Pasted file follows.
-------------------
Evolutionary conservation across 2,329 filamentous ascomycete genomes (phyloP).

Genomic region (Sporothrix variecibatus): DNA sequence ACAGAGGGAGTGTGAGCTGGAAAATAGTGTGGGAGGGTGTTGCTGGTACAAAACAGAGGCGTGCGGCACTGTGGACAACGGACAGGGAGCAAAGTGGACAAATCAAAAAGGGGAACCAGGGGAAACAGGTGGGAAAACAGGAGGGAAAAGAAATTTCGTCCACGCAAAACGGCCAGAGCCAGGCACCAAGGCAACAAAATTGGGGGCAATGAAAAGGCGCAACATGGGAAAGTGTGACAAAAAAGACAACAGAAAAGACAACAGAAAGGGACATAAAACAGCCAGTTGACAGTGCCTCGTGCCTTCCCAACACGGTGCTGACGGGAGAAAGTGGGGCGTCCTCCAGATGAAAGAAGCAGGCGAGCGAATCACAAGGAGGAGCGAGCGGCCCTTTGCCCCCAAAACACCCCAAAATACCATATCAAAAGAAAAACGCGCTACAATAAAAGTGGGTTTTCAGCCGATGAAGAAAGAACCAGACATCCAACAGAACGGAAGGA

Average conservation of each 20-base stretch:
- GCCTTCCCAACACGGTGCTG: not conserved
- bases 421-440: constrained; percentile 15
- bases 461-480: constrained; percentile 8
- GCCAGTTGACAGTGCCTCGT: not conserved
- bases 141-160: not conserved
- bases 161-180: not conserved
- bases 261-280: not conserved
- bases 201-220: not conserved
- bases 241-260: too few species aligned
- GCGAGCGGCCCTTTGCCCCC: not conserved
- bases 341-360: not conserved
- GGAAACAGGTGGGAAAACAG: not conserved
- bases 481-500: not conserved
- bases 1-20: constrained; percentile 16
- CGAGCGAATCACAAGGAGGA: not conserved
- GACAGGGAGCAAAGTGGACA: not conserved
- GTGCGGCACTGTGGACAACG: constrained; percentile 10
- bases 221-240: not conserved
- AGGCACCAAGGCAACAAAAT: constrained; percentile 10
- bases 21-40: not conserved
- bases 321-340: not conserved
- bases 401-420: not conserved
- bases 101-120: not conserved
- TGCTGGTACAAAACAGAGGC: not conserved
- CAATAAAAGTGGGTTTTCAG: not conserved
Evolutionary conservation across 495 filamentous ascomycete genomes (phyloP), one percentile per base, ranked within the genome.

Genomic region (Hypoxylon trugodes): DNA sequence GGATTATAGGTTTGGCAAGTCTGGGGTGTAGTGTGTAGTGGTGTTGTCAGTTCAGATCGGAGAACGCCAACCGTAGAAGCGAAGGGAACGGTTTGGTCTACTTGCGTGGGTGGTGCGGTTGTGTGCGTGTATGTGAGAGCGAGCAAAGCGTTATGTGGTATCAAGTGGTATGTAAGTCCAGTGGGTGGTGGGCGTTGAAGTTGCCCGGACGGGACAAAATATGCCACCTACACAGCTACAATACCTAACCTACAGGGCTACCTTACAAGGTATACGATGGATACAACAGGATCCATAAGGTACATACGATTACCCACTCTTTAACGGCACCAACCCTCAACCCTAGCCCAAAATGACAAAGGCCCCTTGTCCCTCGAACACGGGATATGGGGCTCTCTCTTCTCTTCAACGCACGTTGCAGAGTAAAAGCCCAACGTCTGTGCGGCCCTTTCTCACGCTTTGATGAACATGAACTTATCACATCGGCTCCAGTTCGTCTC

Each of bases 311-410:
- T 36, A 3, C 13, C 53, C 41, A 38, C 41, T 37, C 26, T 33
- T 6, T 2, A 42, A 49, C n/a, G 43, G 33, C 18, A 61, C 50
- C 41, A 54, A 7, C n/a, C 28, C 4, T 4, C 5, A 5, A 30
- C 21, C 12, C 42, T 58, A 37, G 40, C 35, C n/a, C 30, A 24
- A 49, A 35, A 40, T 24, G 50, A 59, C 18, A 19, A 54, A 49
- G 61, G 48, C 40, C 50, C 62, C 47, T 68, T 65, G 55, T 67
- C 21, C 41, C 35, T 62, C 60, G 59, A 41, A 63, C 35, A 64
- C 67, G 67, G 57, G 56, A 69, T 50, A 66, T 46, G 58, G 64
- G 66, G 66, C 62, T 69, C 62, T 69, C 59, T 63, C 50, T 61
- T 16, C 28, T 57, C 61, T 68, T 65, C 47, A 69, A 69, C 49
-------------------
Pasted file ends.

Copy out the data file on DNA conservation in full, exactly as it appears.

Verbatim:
Evolutionary conservation across 2,329 filamentous ascomycete genomes (phyloP).

Genomic region (Sporothrix variecibatus): DNA sequence ACAGAGGGAGTGTGAGCTGGAAAATAGTGTGGGAGGGTGTTGCTGGTACAAAACAGAGGCGTGCGGCACTGTGGACAACGGACAGGGAGCAAAGTGGACAAATCAAAAAGGGGAACCAGGGGAAACAGGTGGGAAAACAGGAGGGAAAAGAAATTTCGTCCACGCAAAACGGCCAGAGCCAGGCACCAAGGCAACAAAATTGGGGGCAATGAAAAGGCGCAACATGGGAAAGTGTGACAAAAAAGACAACAGAAAAGACAACAGAAAGGGACATAAAACAGCCAGTTGACAGTGCCTCGTGCCTTCCCAACACGGTGCTGACGGGAGAAAGTGGGGCGTCCTCCAGATGAAAGAAGCAGGCGAGCGAATCACAAGGAGGAGCGAGCGGCCCTTTGCCCCCAAAACACCCCAAAATACCATATCAAAAGAAAAACGCGCTACAATAAAAGTGGGTTTTCAGCCGATGAAGAAAGAACCAGACATCCAACAGAACGGAAGGA

Average conservation of each 20-base stretch:
- GCCTTCCCAACACGGTGCTG: not conserved
- bases 421-440: constrained; percentile 15
- bases 461-480: constrained; percentile 8
- GCCAGTTGACAGTGCCTCGT: not conserved
- bases 141-160: not conserved
- bases 161-180: not conserved
- bases 261-280: not conserved
- bases 201-220: not conserved
- bases 241-260: too few species aligned
- GCGAGCGGCCCTTTGCCCCC: not conserved
- bases 341-360: not conserved
- GGAAACAGGTGGGAAAACAG: not conserved
- bases 481-500: not conserved
- bases 1-20: constrained; percentile 16
- CGAGCGAATCACAAGGAGGA: not conserved
- GACAGGGAGCAAAGTGGACA: not conserved
- GTGCGGCACTGTGGACAACG: constrained; percentile 10
- bases 221-240: not conserved
- AGGCACCAAGGCAACAAAAT: constrained; percentile 10
- bases 21-40: not conserved
- bases 321-340: not conserved
- bases 401-420: not conserved
- bases 101-120: not conserved
- TGCTGGTACAAAACAGAGGC: not conserved
- CAATAAAAGTGGGTTTTCAG: not conserved
Evolutionary conservation across 495 filamentous ascomycete genomes (phyloP), one percentile per base, ranked within the genome.

Genomic region (Hypoxylon trugodes): DNA sequence GGATTATAGGTTTGGCAAGTCTGGGGTGTAGTGTGTAGTGGTGTTGTCAGTTCAGATCGGAGAACGCCAACCGTAGAAGCGAAGGGAACGGTTTGGTCTACTTGCGTGGGTGGTGCGGTTGTGTGCGTGTATGTGAGAGCGAGCAAAGCGTTATGTGGTATCAAGTGGTATGTAAGTCCAGTGGGTGGTGGGCGTTGAAGTTGCCCGGACGGGACAAAATATGCCACCTACACAGCTACAATACCTAACCTACAGGGCTACCTTACAAGGTATACGATGGATACAACAGGATCCATAAGGTACATACGATTACCCACTCTTTAACGGCACCAACCCTCAACCCTAGCCCAAAATGACAAAGGCCCCTTGTCCCTCGAACACGGGATATGGGGCTCTCTCTTCTCTTCAACGCACGTTGCAGAGTAAAAGCCCAACGTCTGTGCGGCCCTTTCTCACGCTTTGATGAACATGAACTTATCACATCGGCTCCAGTTCGTCTC

Each of bases 311-410:
- T 36, A 3, C 13, C 53, C 41, A 38, C 41, T 37, C 26, T 33
- T 6, T 2, A 42, A 49, C n/a, G 43, G 33, C 18, A 61, C 50
- C 41, A 54, A 7, C n/a, C 28, C 4, T 4, C 5, A 5, A 30
- C 21, C 12, C 42, T 58, A 37, G 40, C 35, C n/a, C 30, A 24
- A 49, A 35, A 40, T 24, G 50, A 59, C 18, A 19, A 54, A 49
- G 61, G 48, C 40, C 50, C 62, C 47, T 68, T 65, G 55, T 67
- C 21, C 41, C 35, T 62, C 60, G 59, A 41, A 63, C 35, A 64
- C 67, G 67, G 57, G 56, A 69, T 50, A 66, T 46, G 58, G 64
- G 66, G 66, C 62, T 69, C 62, T 69, C 59, T 63, C 50, T 61
- T 16, C 28, T 57, C 61, T 68, T 65, C 47, A 69, A 69, C 49